Congressman urges inquiry into reports of USDA killing kittens at Md. lab

WASHINGTON — A congressman is calling for an investigation into “secretive and problematic” experiments by the U.S. Department of Agriculture in which hundreds of kittens are reportedly being killed by incineration in Prince George’s County.

But the USDA questioned some of his allegations and defended its work, calling it essential to combating a dangerous parasite.

Rep. Mike Bishop, a Republican representing Michigan’s 8th District, announced Tuesday that he had sent a letter to Agriculture Secretary Sonny Perdue, citing concerns about how cats and kittens are being used at the USDA.

According to the letter, Bishop says that his office reviewed documents about a research project on toxoplasmosis conducted at the USDA’s Animal Parasitic Diseases Laboratory in Beltsville, Maryland.

The procedure involves breeding hundreds of kittens, feeding them parasite-infected raw meat for two to three weeks and then killing them by incineration, the letter states.

“I’m shocked and disturbed that for decades the USDA — the very organization charged with enforcing animal welfare laws — has been unnecessarily killing hundreds of kittens in expensive and inefficient lab experiments,” Bishop said in a statement.

“Any government research program like this one that’s been funded since the Nixon administration needs to be put under the microscope, especially when it involves using kittens as disposable test tubes in harmful tests that most taxpayers oppose.”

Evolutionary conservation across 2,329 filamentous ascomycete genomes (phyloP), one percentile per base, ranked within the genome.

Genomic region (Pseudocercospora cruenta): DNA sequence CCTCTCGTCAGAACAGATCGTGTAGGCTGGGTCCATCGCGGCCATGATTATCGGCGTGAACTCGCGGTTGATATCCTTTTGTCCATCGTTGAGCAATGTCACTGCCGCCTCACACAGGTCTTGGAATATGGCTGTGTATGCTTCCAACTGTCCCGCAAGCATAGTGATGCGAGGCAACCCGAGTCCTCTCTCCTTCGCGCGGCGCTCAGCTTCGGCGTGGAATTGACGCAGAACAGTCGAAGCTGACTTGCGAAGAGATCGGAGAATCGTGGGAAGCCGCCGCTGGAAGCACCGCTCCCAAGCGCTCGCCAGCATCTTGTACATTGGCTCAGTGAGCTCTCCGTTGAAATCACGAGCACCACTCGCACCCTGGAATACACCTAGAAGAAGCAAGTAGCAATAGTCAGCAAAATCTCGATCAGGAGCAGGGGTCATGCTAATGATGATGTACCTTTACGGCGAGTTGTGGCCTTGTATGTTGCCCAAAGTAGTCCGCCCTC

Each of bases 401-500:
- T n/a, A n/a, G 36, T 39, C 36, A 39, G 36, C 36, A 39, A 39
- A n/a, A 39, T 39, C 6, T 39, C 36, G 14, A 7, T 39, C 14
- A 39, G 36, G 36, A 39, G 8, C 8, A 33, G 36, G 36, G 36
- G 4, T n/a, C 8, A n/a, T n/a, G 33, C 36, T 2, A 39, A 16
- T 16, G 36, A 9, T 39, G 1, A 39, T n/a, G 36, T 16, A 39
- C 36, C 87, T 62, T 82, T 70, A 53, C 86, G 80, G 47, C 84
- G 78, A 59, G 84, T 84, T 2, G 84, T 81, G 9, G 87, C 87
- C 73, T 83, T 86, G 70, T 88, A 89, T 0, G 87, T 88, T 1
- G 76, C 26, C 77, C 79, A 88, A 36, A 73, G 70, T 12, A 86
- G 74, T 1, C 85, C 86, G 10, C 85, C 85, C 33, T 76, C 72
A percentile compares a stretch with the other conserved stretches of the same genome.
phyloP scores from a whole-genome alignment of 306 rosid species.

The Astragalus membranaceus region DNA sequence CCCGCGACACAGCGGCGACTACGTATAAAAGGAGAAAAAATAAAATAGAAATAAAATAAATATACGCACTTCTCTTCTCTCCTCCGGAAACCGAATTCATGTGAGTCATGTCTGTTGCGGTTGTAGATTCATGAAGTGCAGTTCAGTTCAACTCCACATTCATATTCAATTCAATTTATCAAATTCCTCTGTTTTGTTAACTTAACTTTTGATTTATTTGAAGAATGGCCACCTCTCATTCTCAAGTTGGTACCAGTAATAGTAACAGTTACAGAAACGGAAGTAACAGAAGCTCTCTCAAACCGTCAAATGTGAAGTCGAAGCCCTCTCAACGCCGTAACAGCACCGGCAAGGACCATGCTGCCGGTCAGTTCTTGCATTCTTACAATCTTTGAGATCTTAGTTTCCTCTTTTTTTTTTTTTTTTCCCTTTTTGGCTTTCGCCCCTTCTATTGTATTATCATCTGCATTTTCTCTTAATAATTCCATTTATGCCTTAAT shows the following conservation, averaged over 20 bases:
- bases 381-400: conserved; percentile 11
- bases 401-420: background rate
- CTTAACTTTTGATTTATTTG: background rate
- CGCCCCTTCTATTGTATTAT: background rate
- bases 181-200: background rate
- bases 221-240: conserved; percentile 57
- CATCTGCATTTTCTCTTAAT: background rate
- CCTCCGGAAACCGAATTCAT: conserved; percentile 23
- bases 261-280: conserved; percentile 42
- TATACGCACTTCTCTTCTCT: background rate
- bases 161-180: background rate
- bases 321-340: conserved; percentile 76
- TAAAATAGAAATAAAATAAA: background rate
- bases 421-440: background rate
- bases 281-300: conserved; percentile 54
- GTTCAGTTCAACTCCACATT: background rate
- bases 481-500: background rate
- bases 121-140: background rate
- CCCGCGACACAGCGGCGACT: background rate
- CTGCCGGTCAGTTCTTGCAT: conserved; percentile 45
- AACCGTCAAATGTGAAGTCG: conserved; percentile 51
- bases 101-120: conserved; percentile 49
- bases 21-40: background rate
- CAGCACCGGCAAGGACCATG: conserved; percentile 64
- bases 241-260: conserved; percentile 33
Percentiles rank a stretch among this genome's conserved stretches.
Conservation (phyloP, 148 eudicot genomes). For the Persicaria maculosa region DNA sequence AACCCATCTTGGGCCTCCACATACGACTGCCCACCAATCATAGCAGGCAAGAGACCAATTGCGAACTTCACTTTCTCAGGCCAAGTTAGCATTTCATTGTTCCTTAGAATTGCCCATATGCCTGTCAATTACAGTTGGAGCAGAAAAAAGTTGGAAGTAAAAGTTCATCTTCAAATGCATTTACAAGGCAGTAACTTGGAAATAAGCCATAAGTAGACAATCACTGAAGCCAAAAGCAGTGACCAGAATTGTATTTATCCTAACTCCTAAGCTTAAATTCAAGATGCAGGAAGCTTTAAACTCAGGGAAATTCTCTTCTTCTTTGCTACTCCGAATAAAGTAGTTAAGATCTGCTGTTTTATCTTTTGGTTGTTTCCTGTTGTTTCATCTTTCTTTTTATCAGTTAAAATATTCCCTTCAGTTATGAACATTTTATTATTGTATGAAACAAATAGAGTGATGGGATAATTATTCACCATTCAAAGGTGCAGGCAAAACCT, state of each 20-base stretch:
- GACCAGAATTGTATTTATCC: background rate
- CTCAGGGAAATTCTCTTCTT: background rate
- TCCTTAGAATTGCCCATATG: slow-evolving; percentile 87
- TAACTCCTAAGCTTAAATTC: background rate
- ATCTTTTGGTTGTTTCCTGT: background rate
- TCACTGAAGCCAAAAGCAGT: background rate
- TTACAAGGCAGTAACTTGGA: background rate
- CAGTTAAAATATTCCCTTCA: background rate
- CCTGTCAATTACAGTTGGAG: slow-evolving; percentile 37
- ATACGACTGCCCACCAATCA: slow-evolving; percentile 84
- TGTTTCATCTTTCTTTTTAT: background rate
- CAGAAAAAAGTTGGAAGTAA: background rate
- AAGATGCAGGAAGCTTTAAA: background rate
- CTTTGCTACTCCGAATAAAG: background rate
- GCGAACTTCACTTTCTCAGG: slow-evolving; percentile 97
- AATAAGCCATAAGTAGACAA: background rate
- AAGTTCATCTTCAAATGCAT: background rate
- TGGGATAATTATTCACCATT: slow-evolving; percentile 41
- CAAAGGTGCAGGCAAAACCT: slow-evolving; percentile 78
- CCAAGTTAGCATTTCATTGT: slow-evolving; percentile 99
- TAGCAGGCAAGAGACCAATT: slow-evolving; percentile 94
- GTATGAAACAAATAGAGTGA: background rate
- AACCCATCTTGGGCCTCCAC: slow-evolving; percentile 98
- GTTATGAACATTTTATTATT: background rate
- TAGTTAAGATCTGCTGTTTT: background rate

In his letter, Bishop states that the USDA protocol indicates that cats fed the meat do not become sick.

He asks that the USDA answer to the project history, cost to taxpayers, number of kittens and cats used, pain reporting and alternatives to tests and incineration of kittens, like adoption.

USDA responds

In a statement Tuesday, Kim Kaplan of the USDA wrote in an email that the use of cats is “essential to the success of this critical research,” and that “the estimate of 100 cats used in the research … is a serious overestimation.”

Cats cannot be adopted out, Kaplan explained, because of the risks they would pose to adoptive families. Toxoplasmosis is caused by a parasite that can be transmitted via contact with infected feline feces.

“Women newly infected with toxoplasma during pregnancy and anyone with a compromised immune system should be aware that toxoplasmosis can have severe consequences,” Kaplan wrote. Infected infants, for instance, can suffer eye or brain damage. Others can develop blindness or mental disabilities.

The USDA’s statement did not specifically address Bishop’s allegations of incineration, but did say the lab “complies with best management practices in animal research.”

WTOP’s Jack Moore contributed to this report.


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